The diagnosis happened the second semester of my junior year in high school and during that summer I retook the ACT under untimed conditions and scored much higher. The extra time made me feel like for the first time in my life I actually showed what I knew on a test. That feeling helped me begin to pick up the pieces of myself and begin to accept my disability.

The College Years

I made many transitions in and out of colleges. When I had my diploma in hand I had gone to four schools in five years. My first experience was at Cornell College in Mt. Vernon, IA. This is a small liberal arts college where students take one course every three-and-one-half weeks. I loved to be hyper-focused on work and thought that this way of learning would accentuate my learning style but I was wrong. I just couldn’t read and write fast enough to keep up. After a psychology professor told me that he didn’t believe in learning disabilities and that I was dumb and not worth his time- I left and found Landmark College.

Landmark College in Putney, Vermont is the only school in the nation designed to teach LD students how to succeed in college. When I was there in 1995-1996, there were only 200 students on the campus, but each had a learning disability. Although adjusting to the small community of learning disabled students was hard at first, I learned to love my peers for their differences. Every student had their own story about how their LD had affected their lives and what they had done, both good and bad, to compensate for their weaknesses. I found strength in these life stories and this strength, along with the compassion of the Landmark faculty, helped me begin to break down the ineffective, time consuming compensatory strategies that had gotten me through high school and to rebuild more efficient ones.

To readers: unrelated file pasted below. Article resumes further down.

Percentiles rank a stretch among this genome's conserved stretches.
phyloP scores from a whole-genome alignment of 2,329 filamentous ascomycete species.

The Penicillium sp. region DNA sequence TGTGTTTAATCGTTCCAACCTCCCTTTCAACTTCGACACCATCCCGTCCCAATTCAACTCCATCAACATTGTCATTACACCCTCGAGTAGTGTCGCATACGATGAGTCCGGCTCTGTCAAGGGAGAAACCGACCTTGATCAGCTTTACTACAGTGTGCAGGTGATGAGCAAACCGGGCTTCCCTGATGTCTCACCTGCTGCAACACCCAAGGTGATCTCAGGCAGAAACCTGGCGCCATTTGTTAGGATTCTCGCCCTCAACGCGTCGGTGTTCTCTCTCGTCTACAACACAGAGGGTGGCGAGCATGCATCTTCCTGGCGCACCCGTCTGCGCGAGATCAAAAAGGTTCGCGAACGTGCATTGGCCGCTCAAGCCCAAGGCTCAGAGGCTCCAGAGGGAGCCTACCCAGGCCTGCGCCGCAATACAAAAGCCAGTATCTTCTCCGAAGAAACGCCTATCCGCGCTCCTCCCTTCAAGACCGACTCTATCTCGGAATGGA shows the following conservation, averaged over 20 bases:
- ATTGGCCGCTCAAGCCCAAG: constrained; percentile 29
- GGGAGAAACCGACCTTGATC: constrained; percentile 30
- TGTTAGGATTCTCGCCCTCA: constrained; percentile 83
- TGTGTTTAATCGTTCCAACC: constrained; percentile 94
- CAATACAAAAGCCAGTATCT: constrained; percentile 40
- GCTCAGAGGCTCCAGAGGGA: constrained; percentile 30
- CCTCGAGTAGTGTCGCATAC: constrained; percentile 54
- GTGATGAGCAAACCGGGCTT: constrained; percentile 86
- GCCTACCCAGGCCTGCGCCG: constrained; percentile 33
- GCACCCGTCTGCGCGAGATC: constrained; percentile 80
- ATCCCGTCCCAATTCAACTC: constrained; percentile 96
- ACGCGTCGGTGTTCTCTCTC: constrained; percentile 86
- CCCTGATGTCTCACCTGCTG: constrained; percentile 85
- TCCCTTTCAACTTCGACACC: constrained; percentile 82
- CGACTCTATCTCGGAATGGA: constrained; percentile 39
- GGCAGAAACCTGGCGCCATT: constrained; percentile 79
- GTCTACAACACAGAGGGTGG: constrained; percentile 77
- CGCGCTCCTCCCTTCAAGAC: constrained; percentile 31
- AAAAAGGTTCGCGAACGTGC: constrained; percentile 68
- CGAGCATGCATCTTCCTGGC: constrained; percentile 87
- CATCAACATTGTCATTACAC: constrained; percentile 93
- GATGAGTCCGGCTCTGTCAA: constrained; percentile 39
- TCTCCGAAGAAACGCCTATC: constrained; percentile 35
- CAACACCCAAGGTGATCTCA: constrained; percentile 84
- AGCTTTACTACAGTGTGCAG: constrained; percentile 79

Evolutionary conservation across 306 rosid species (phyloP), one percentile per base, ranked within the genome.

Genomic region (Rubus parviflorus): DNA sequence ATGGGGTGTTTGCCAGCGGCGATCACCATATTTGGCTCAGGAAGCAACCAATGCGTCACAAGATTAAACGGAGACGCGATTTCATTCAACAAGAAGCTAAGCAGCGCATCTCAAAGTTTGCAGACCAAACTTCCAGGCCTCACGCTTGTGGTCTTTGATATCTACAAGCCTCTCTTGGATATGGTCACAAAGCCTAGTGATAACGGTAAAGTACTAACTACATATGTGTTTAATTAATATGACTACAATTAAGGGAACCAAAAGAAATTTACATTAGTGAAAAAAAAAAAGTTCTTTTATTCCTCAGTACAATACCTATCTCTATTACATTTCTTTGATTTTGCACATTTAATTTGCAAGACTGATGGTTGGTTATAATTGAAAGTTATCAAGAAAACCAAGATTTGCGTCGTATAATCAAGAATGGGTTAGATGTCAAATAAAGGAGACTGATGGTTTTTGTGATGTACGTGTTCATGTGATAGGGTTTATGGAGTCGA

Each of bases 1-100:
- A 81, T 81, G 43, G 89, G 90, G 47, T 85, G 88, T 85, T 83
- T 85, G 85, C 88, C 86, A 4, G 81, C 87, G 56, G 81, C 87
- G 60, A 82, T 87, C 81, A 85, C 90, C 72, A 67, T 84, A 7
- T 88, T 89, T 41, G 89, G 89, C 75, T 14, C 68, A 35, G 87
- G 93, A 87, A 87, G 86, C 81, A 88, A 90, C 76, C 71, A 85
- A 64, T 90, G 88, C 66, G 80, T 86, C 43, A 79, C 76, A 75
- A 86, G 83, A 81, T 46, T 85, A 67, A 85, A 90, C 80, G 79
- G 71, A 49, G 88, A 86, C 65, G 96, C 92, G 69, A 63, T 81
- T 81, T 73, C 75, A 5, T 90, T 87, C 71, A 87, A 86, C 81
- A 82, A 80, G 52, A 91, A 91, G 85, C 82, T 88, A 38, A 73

When I left, four semesters later, I felt armed with the resources, tools, and study skills I needed to succeed in any school. I moved on to a community college in Vermont to save money and to figure out where I was going to go next. It was during that semester that I visited many schools and at each school I interviewed the LD staff to see if they would be able to help a student like me.

The University of Vermont was a good fit for me. I moved to Burlington, Vermont the spring of 1997. With the skills that Landmark helped me attain, I was able to explain my disability, my strengths and weaknesses, my learning style, and best of all I knew ways that helped me facilitate learning even if the teachers were unable to modify their teaching style. After 2 and one-half years, I graduated with an Individually Designed major in American Cultural Studies as well as an Individually Designed minor in Educational Studies.

I was glowing on the day that I got my diploma. I was proud of myself for not giving up during those long 5 years and even more elated that I had overcome so many obstacles. Some professors said that I couldn’t do it and they were wrong!

My love for the learning disability field and the LD community kept me driving forward in my educational career. That next fall I was accepted to American University’s Master’s of Arts program in Special Education-Learning Disabilities program in Washington, DC and became an Intern at the Lab School in a small classroom of 9-11 year-old students. I loved the kids I worked with, but I yearned to explore more about the LD field and help teachers and parents to better understand LD and AD(H)D.

In Conclusion

Whenever I look back on the transitions that I have made in my life, I realize how I have grown from each one and each one has taught me something new. After I was diagnosed with a learning disability, I sat on informational panels and talked about my learning disability to students, teachers, parents, and administrators. My eyes still get teary as I express the love for my disability. I don’t consider dyslexia to be something that I’m ashamed of; in fact I feel quite the opposite. I think that my dyslexia is a gift. It has helped me learn more about myself-my strengths and weaknesses, and to face challenges. My disability is the reason why I have passion and interest in this field. I am intending on using that energy to move this field into an even brighter tomorrow. After years of transitions, I have found that my learning disability was really an “ability in disguise” and I challenge you to find those abilities, too.